Though I have lived in Italy for over 11 years, I have never stopped to really ask myself what this holiday Ferragosto is all about. For those of you who don’t know, Ferragosto, which falls on the 15th of August, is a national Italian holiday on which it is canonical to go to the beach, if possible. The highways are packed with travelers, almost every office and shop is closed for the week, and the beach bums are proudly present.
But there’s much more to Ferragosto, and until yesterday I never knew about it. And I wouldn’t know anything about it if it weren’t for my friend Giulio V. who called me up yesterday to give me a bit of brotherly advice.
“Remember, tomorrow is the feast day of Yemanjà, the goddess of the sea.”
“Who?” I said, understandably.
“Yemanjà. Her festival is tomorrow, so if you’re down at the beach, especially near dusk, you should give an offering. She particularly prefers white flowers.”
I casually commented that tomorrow was also Ferragosto, and wondered aloud if there was a connection.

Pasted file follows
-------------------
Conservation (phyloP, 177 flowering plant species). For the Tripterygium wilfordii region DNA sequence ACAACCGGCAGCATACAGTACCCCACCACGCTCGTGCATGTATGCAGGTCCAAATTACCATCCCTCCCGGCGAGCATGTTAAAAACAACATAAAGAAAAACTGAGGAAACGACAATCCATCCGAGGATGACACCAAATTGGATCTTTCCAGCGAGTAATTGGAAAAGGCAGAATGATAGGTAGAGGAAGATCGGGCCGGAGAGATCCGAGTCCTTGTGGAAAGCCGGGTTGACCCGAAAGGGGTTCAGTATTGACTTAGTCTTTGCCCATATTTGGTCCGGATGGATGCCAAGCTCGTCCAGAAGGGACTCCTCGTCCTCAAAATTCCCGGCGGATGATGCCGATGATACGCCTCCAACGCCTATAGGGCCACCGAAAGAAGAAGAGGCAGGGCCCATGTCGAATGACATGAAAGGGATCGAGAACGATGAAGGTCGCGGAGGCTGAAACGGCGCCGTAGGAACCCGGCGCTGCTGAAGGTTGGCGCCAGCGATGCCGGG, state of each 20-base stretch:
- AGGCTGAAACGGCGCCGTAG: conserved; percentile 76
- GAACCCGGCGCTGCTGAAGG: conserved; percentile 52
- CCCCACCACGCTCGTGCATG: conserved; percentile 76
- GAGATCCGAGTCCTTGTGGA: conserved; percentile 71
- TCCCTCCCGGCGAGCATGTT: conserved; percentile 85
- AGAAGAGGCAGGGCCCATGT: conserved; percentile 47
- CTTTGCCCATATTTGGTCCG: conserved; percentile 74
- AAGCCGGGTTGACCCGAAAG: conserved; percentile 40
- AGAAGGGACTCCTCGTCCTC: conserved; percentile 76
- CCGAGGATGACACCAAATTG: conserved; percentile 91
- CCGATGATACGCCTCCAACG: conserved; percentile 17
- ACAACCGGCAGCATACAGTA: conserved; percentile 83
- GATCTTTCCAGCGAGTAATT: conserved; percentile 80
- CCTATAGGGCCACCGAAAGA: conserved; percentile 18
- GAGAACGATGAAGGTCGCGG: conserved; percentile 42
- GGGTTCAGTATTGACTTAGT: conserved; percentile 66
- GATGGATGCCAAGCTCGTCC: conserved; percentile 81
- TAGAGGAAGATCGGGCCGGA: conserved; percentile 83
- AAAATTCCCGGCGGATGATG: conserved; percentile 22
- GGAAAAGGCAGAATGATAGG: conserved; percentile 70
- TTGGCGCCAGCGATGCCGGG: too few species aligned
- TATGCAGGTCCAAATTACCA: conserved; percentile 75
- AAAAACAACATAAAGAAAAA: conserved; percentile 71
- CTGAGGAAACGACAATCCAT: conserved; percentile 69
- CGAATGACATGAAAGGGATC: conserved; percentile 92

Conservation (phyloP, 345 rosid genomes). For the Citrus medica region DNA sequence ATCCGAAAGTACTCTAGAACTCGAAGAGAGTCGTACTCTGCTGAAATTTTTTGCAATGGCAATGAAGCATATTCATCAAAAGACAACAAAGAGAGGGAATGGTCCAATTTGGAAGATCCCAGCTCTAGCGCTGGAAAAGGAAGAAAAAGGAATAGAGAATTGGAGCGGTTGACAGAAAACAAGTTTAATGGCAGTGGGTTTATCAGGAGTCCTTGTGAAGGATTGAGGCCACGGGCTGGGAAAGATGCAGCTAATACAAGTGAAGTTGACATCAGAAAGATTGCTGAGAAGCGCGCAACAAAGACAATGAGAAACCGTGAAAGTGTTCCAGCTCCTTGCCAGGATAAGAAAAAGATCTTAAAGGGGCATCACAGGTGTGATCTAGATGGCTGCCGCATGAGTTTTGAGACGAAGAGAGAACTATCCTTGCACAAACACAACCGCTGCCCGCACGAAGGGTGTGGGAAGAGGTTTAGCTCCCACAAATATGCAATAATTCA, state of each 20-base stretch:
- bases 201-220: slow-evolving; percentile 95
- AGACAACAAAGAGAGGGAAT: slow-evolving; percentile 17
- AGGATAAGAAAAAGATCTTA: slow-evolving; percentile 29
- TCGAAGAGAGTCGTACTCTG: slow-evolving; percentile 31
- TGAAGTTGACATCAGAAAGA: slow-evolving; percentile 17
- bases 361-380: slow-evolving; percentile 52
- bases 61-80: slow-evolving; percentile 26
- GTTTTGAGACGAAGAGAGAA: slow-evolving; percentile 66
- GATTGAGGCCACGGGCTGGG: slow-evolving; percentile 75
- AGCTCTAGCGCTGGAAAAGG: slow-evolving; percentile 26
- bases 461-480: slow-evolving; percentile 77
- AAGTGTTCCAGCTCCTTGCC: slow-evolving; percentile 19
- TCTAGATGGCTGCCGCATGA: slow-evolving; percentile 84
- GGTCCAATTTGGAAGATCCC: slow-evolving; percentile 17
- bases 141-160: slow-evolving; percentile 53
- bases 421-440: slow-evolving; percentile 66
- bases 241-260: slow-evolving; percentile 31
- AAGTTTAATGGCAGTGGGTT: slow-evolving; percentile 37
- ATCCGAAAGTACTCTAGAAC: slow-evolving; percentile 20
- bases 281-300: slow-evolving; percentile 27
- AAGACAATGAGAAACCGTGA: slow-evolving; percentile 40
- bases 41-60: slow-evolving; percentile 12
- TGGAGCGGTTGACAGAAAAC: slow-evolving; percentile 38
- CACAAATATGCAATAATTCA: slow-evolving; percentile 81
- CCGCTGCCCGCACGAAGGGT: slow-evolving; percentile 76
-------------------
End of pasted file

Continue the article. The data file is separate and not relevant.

“Of course,” Giulio said. “Ferragosto is the feast day of the Assumption of the Virgin Mary. She and Yemanjà are just two manifestations of the same divine impulse.”
And so it got me thinking. After a bit of research I discovered the following. Ferragosto is indeed a holiday because it falls on the feast day of the Assumption, but it was a fertility holiday even during the pagan Roman period. And Yemanjà, the Umbanda water goddess, is indeed related to the Virgin, but also to the great female African water deity Mami Wati, a profound and widespread influence throughout central Africa.
One of the things that Giulio and I have often spoken about is the wonder of the interconnectedness of all things. I’ll be damned if this isn’t a great example. And I thought Ferragosto was just an excuse to shut up the shops and head to the beach!
And so in homage to Yemanjà and all other goddesses, if you’re heading down to the sea later, make sure to have some flowers in hand.